I was reminded recently of the notion of change in the paradigm of determinism. We often talk, even hard determinists, in terms of “change”: If you changed this and that variable in this child’s life, then it would change their outcome so as to bring out this particular outcome. Of course, this is kind of nonsensical under a deterministic framework. You can’t “change” anything when the universe is unalterably determined.
Language is a difficult thing to shake off when it is so embedded in one’s life.
To take this one conceptual step further, this also means that you can’t change the future. This can potentially lead to a sort of psychological fatalism where we might feel unable to affect the future in any meaningful way.
As this Quora question puts it:
Does determinism state that there is no way you can change the future? If so, does this mean it is pointless to do things in the hope that it will make the future better?
I think this answer stated it the best:
Yes, the future is determined. But since we generally don’t know what that future will be until it arrives, it will always seem spontaneous to our “everyday” mentalities. It is only when we stop our normal daily affairs to contemplate the deeper issues of human motivation that we are given to parting the curtain on our ostensible freedom.
Now, you can go ahead and try to live your life from this moment forward while immersed in a deep awareness that you are a puppet on strings. In fact, I once tried to do that very thing. What I found was this: a deep paralysis of my will set in as I watched seep away my motivation for anything but base needs and desires; I watched my personality shrivel; I became something like a zombie. This did not last long, however, as dissatisfaction welled up within me and – not by my own doing – I was pulled out of my trance and impelled to accept that the illusion of free choice is a necessary aspect of a healthy human psyche.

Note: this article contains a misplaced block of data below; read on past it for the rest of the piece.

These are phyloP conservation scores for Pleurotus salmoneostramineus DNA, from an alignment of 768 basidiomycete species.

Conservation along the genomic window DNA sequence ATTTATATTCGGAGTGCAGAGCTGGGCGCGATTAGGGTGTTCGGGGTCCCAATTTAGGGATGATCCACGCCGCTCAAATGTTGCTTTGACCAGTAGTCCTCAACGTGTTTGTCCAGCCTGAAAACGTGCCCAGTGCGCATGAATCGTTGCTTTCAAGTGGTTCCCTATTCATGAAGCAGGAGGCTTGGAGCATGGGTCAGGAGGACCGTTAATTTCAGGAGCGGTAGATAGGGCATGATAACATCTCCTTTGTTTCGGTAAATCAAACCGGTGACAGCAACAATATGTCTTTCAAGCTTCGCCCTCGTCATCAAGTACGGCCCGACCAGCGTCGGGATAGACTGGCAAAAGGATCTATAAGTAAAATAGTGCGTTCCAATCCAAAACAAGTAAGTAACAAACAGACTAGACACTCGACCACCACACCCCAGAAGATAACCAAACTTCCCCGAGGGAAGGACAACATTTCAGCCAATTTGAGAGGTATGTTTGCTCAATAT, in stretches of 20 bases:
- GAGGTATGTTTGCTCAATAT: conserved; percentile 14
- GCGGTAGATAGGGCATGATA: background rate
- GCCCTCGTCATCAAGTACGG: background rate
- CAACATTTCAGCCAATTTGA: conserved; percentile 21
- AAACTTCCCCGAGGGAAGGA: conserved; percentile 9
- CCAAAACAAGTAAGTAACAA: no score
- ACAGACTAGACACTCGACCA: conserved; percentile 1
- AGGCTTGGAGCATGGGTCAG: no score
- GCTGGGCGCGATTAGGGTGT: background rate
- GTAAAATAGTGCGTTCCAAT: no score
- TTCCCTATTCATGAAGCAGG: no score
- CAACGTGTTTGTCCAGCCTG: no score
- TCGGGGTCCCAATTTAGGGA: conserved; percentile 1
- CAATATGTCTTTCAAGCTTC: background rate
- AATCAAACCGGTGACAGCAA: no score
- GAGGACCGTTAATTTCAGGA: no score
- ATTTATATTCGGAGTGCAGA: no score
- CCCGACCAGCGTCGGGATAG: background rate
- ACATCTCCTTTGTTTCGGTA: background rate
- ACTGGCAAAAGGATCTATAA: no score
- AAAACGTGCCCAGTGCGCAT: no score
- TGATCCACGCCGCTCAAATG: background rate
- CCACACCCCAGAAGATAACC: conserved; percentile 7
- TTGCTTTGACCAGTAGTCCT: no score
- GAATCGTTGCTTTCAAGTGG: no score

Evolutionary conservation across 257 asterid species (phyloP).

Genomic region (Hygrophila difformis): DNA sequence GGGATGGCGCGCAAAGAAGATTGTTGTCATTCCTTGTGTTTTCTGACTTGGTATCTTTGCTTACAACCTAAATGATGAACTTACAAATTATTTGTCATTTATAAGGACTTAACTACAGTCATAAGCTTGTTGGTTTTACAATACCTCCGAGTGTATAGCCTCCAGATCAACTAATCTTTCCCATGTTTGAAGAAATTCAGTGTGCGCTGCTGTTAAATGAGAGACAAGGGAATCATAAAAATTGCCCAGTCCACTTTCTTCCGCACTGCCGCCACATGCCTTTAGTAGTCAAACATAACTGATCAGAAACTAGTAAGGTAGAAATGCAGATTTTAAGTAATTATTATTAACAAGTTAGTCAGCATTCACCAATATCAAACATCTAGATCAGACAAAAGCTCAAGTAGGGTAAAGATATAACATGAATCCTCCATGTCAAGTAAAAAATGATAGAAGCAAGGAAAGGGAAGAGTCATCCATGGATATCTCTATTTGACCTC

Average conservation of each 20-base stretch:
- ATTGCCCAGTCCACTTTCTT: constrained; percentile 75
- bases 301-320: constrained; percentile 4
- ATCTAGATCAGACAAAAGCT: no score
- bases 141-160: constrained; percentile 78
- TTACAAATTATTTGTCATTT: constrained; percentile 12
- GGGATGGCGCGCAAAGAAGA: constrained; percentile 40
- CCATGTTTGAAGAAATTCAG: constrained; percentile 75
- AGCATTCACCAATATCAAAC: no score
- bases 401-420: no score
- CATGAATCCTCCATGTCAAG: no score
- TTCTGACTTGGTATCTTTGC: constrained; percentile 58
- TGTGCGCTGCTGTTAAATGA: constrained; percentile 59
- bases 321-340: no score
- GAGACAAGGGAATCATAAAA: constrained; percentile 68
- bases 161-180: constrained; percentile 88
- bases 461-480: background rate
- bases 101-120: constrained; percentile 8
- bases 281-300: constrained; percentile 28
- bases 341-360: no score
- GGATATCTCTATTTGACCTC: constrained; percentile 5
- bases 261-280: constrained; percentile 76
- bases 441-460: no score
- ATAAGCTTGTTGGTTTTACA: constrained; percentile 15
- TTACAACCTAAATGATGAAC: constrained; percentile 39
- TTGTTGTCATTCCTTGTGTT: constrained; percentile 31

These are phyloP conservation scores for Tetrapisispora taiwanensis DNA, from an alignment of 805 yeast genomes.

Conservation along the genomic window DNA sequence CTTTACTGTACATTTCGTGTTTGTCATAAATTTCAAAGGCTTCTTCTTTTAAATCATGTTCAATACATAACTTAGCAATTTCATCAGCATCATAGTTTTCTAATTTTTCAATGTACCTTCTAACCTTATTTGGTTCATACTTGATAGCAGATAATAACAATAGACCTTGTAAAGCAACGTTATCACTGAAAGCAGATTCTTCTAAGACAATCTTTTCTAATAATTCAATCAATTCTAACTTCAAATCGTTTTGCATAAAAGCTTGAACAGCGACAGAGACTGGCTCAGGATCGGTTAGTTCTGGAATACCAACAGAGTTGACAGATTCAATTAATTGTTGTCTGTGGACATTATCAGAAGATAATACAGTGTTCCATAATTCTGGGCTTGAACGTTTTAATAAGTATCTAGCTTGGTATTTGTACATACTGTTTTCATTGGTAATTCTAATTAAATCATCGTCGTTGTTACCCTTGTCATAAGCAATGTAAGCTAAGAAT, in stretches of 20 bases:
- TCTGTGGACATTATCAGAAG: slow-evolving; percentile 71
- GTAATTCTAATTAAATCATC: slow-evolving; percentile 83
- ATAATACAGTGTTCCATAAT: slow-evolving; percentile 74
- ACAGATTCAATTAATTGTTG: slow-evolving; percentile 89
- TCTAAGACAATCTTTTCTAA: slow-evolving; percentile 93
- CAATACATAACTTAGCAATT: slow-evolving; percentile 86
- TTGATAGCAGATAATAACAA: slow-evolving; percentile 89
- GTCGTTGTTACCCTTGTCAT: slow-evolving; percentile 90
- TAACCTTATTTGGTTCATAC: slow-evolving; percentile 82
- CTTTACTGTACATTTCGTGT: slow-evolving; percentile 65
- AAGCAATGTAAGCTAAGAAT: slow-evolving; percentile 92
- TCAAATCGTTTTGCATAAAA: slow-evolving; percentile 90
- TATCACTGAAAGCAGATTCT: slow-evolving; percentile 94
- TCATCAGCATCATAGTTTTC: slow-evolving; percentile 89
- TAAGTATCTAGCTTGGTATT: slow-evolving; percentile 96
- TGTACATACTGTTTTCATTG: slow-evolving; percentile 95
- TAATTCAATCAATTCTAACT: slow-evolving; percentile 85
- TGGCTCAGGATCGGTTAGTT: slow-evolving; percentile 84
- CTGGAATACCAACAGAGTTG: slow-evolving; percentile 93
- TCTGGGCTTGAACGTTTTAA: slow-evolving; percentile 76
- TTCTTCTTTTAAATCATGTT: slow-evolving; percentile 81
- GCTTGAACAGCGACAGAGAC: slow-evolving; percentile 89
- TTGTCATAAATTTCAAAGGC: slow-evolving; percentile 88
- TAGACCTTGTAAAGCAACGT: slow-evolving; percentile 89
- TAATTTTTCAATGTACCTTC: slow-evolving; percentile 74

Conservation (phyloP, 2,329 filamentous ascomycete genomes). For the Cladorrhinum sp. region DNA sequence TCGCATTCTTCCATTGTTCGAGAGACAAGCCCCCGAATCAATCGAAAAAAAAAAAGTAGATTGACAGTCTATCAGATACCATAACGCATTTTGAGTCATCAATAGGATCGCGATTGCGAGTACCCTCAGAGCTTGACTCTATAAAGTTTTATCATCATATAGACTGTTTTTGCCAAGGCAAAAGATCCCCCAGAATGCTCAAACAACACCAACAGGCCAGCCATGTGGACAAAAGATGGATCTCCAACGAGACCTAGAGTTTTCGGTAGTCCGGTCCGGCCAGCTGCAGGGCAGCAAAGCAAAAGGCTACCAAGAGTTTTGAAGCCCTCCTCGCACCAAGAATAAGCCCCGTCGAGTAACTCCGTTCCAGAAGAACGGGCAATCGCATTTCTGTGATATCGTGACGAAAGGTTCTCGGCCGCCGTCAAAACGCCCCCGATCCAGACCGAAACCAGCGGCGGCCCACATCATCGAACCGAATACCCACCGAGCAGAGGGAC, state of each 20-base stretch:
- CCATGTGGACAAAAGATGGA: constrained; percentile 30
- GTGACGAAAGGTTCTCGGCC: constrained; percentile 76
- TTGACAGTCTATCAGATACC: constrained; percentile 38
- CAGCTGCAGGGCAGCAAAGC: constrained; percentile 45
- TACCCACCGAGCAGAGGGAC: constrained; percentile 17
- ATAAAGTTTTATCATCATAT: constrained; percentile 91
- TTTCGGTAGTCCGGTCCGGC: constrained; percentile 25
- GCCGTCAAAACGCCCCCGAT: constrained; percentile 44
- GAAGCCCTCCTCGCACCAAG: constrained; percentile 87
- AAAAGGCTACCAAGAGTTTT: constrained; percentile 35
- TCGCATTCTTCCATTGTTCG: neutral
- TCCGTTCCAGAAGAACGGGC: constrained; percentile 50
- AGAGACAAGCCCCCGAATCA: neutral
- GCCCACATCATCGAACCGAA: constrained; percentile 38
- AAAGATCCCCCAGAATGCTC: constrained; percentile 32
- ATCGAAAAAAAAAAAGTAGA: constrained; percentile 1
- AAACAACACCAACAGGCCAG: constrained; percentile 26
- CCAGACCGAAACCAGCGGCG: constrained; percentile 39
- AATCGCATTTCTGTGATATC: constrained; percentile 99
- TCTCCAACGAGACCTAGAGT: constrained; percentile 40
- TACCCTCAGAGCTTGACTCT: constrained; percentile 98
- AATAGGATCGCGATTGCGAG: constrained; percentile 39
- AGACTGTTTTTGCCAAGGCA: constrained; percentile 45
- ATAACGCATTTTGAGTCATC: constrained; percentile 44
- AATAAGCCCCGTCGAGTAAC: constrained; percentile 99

To put it straight, it is psychologically impossible to fully assimilate into our day-to-day lives the implications of our deterministic nature.
So my advice to you is to come to understand not just the truth of determinism per se, but moreover its truth as it relates specifically to our peculiar psychological makeup. Once you’ve done this, the future is given back to you.
This is advocating for a pragmatic, illusionist approach to free will: it’s actually pretty difficult to lead a day-to-day life with a fully strict belief in determinism because it can lead to psychological fatalism. Of course, this says nothing of the actual truth or falsity of free will/determinism. How we deal with the reality of determinism is a different thing, especially given that there is technically no such thing as change.See my chapters on free will in 13 Reasons to Doubt and Christianity in the Light of Science.
Stay in touch! Like A Tippling Philosopher on Facebook: